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The Mystery of "The Da Vinci Code"

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Published June 14, 2006 at 4:00 p.m.

Want to play "The Da Vinci Code?" Sure, you probably wonder if the new game is any good. Not that it matters. With 59 million copies of the book in print across the globe, people will skip the usual quality inspection and drop 40 bucks to try it out simply because it's a game based on a wildly popular novel.

Just look at the new movie. Even though critics like to use words like "lame" and "flop" when trying to capture the special cinematic appeal of Ron Howard's big-screen adaptation, the ample derision heaped on the movie didn't slow the pileup of box-office receipts. The book was a smash, so the movie will do fine, even if it only diverts a fraction of fans curious about the adaptation. And who cares if it's a train wreck? For 10 bucks a head, we can rubberneck at that, too.

Gamers are used to this. The video-game aisles are littered with endless attempts to cash in on popular appeal imported from other media. Sometimes it works. The "King Kong" games were not a wonder of the gaming world. But they got the job done. Sometimes they don't. The big-budget "Enter the Matrix" got a science-fiction kung-fu drubbing from the critics, but probably sold as many, if not more, games than Kong.

Even when critical praise and popular appeal coincide, it usually happens so far from the scene of the licensing crime that it doesn't seem fair to call the result a spin-off. The "Lego Star Wars: The Video Game" picked up the viral Lucas thread after it wound its way through toys, then Legos and finally into games. Who would have guessed one of the best "Star Wars" games would let you play a stubby plastic Obi Wan smacking 'droids into little Lego pieces?

Video games have been so good at letting us pretend to pilot military jets, drive performance sports cars and administer entire cities, it shouldn't surprise us that they also promise to serve up the fantasy that your favorite book, movie or television show can keep going on and on.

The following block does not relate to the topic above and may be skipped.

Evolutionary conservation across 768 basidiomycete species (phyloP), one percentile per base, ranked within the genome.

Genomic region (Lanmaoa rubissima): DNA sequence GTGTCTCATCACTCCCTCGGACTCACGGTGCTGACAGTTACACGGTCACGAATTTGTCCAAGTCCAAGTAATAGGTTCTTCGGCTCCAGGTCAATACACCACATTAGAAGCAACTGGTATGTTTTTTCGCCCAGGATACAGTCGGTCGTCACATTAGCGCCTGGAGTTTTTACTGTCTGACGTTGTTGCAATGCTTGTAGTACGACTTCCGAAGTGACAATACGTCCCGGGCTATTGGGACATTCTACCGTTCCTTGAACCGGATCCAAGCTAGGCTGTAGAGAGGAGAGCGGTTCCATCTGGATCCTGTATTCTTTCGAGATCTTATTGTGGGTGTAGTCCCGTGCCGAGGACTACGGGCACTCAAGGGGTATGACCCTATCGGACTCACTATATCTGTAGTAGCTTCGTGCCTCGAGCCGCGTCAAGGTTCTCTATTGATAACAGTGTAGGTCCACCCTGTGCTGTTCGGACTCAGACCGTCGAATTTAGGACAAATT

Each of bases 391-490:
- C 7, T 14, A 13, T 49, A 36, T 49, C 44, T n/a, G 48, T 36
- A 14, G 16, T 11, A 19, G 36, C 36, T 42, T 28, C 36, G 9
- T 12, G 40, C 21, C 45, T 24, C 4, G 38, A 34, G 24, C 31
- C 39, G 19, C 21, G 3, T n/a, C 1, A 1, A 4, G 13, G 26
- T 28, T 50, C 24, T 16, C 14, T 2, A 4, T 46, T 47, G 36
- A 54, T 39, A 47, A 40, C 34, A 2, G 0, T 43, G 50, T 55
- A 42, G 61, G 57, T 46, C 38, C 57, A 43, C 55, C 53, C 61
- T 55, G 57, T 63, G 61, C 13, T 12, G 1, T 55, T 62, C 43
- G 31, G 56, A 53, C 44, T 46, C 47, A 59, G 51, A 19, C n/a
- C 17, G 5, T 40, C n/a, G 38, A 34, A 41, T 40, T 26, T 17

But is "The Da Vinci Code" game any good?

If you've never read the book or seen the film, all the game does is underline the story's hokey premise and thin characterizations. Had the game predated the movie and book, people would point to it as an example of why video games dumb down narrative and pile on cliché.

If -- and this is where the whole business model of licensed derivate properties turns -- you're a fan of the original, then "The Da Vinci Code" game lets you participate in a plot that was never much more than a game in the first place. Exploring exotic locales and solving puzzles drove Dan Brown's book to the heights of publishing fame. And the same formula provides a spine for an entertaining interactive supplement to the puzzling success of the Da Vinci mystery.

Yeah, "The Da Vinci Code" game is OK.

Who's It For: If, after reading the book and watching the movie, and the premise of "The Da Vinci Code" has not grown thin, then the video-game version delivers an interesting, and often perplexing, journey through the sets and settings of both.

If You Like This, Try That: Games based on movies usually are just for the people who like the movie. However, the "Spider-Man" and "Godfather" games did a good job of bringing the style of the films into games that could stand alone if you've never seen the film.

Best Part: Wandering around famous places, such as the Louvre, provides an appreciation of the great, historical settings from Brown's novel.

Other New Game Titles

"The Lord of the Rings: The Battle for Middle-Earth II," X360, Electronic Arts.

"Moto," GP 2006, X360, THQ.

"Street Fighter Alpha Anthology," PS2, Capcom.

"Mega Man Battle Network 6 Cybeast Gregar," GBA, Capcom.

"Mega Man Battle Network 6 Cybeast Falzar," GBA, Capcom.

"Urban Chaos: Riot Response," Xbox & PS2, Eidos Interactive.

"Dragon Ball Advanced Adventure," GBA, Banpresto.

"Rise and Fall: Civilizations at War," PC, Midway.

"Armored Core: Last Raven," PS2, FromSoftware.

-- Source:

Top-Selling Console Games: April1.

"Kingdom Hearts II," PS2

2."Tom Clancy's Ghost Recon: Advanced Warfighter," Xbox 360

3."Elder Scrolls IV: Oblivion," Xbox 360

4"The Godfather: The Game," PS2

5."God of War," PS2

6."MLB '06: The Show," PS2

7."Major League Baseball 2K6," Xbox 360

8."Major League Baseball 2K6," PS2

9."Tourist Trophy: The Real Riding Simulator," PS2

10."Battlefield 2: Modern Kombat," Xbox 360

-- Source: NPD Group